• 4. The H output of the VCO F/F 124 will enable the sinking charge pump 196 to sink in current from the LPF made of resistor 182 and capacitor 184.
  • 5. When the output of both F/Fs 122 and 124 are in the H state, a reset signal 128 is generated by the AND logic gate 126 to clear both F/Fs.
  • 6. After some propagation delay, both F/Fs, 122 and 124, are reset and both charge pumps, 194 and 196, are disabled and returned to the Hi-Z state.
  • 7. As a result, a net positive current has been pumped out and the current PFD 336 is now ready for the next arrival sequence.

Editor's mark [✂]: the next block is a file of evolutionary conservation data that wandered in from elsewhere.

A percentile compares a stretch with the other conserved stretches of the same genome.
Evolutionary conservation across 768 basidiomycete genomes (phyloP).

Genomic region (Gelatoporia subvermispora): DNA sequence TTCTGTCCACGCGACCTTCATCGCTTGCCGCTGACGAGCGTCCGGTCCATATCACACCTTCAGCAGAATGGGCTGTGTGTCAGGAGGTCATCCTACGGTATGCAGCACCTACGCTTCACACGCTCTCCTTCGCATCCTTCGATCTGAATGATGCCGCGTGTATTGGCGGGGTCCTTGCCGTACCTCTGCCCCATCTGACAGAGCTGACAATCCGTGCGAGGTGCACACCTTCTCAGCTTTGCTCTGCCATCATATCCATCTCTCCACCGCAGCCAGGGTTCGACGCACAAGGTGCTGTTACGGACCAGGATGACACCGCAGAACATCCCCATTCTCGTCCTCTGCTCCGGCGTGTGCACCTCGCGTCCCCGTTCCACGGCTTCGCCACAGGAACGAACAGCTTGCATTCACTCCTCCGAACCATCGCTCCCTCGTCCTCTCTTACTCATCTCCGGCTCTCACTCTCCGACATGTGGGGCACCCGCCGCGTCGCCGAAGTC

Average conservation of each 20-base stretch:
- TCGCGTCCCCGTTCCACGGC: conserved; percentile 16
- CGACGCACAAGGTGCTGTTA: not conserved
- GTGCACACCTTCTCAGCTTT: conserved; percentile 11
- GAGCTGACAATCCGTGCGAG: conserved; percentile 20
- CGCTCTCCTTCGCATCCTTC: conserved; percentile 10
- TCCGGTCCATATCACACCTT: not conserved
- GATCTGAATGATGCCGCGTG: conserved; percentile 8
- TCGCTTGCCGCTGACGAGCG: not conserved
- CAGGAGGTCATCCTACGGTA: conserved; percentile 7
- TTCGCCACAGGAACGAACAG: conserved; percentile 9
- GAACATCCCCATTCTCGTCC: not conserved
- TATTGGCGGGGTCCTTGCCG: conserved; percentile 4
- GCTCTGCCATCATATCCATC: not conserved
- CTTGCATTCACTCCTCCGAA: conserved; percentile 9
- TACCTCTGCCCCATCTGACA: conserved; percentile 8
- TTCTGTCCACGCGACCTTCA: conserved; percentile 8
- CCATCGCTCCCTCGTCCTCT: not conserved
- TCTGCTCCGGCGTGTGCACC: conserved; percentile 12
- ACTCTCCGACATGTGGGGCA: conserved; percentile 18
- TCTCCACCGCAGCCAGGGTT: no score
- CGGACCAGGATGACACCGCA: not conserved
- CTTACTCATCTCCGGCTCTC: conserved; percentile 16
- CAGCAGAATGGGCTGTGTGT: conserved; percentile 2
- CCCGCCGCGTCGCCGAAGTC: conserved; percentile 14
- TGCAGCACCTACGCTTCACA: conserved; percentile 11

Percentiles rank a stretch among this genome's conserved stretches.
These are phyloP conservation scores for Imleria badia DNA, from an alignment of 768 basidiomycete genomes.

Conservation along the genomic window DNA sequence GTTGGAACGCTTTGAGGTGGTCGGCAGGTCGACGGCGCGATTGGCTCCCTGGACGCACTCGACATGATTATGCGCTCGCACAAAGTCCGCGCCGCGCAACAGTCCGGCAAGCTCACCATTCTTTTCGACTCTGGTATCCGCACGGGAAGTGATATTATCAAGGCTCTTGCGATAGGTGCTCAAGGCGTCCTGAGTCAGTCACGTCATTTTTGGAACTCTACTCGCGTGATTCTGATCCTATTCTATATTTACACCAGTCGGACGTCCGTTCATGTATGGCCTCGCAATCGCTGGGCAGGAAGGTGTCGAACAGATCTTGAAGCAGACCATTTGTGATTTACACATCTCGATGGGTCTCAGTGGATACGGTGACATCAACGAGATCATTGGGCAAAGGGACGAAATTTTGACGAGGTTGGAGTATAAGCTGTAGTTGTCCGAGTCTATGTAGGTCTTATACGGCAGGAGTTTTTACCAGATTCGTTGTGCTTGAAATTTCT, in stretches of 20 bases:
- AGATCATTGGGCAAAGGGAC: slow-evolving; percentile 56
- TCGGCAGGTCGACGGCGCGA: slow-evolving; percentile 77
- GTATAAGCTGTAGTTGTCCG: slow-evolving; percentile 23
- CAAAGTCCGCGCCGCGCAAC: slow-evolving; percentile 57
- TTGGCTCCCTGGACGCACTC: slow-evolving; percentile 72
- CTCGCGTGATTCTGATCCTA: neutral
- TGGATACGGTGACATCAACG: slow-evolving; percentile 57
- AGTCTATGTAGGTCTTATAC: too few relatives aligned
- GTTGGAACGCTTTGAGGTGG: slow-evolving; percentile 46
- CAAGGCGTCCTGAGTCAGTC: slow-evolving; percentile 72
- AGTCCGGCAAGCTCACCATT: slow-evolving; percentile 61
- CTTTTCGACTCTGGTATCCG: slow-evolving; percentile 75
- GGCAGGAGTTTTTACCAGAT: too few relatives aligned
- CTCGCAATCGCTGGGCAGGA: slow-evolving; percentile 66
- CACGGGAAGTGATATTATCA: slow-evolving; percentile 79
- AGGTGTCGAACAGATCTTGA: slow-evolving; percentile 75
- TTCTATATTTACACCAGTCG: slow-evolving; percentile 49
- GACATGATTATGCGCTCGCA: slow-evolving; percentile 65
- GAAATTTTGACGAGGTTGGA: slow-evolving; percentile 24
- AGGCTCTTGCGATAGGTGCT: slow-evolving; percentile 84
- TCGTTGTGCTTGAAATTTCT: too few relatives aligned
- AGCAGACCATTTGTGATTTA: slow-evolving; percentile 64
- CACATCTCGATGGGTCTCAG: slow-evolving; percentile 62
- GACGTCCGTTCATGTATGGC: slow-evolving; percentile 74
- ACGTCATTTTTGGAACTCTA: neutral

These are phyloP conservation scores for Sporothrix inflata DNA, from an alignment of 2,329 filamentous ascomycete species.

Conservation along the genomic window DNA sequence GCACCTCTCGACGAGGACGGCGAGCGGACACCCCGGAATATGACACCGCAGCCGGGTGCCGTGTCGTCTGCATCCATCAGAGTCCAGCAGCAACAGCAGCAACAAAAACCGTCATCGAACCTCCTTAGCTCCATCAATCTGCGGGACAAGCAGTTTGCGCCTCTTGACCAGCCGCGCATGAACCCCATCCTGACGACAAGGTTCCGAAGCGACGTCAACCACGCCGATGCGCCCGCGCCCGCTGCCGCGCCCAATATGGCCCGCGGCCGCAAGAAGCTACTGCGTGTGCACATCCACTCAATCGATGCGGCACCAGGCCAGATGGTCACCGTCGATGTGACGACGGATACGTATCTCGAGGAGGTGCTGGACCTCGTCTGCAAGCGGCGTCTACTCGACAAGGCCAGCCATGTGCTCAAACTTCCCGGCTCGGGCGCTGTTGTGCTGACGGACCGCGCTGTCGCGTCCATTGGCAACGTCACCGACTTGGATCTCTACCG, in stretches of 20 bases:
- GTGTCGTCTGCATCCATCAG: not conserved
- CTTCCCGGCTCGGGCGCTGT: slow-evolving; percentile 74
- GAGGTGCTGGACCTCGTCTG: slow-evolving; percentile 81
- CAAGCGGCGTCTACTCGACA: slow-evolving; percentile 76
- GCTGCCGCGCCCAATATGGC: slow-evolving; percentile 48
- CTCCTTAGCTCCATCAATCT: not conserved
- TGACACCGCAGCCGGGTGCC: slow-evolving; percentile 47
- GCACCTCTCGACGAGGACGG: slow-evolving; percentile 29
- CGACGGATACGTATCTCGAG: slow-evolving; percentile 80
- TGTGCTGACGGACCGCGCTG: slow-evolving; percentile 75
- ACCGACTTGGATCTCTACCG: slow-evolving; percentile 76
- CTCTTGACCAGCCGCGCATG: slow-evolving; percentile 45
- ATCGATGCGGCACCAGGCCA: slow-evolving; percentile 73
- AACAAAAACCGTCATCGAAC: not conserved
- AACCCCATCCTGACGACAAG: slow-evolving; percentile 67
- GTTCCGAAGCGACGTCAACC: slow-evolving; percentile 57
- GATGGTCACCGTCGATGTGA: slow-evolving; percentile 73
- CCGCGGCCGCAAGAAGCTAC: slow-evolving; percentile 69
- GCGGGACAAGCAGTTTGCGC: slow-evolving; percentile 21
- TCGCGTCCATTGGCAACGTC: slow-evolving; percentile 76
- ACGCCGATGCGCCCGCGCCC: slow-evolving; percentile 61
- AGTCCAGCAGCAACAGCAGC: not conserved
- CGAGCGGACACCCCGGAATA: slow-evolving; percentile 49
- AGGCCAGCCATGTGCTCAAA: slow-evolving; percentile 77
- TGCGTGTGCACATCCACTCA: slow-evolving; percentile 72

• 8. When the VCO signal 120 arrives first, the current PFD 336 will repeat the same process as above except that the order of the flip-flop operation is reversed and the charge pump will sink in current at the beginning and, in the end, a negative current will be pumped out.

This current PFD 336 has been used for many years; however, it is not without any discrepancy. The biggest problem of the current PFD 336 is that there is a period when both the sourcing 194 and sinking 196 charge pumps are enabled before both flip-flops 122 and 124 are reset. This period is inevitable because it takes time to generate a reset pulse 128 and to clear the flip-flops. During this period, if both flip-flops and both charge pumps are not matched perfectly, an erroneous leakage current will occur. This erroneous leakage current will be there regardless of which signal is leading and its period is a constant regardless of the amount of arrival-time difference between the two input signals.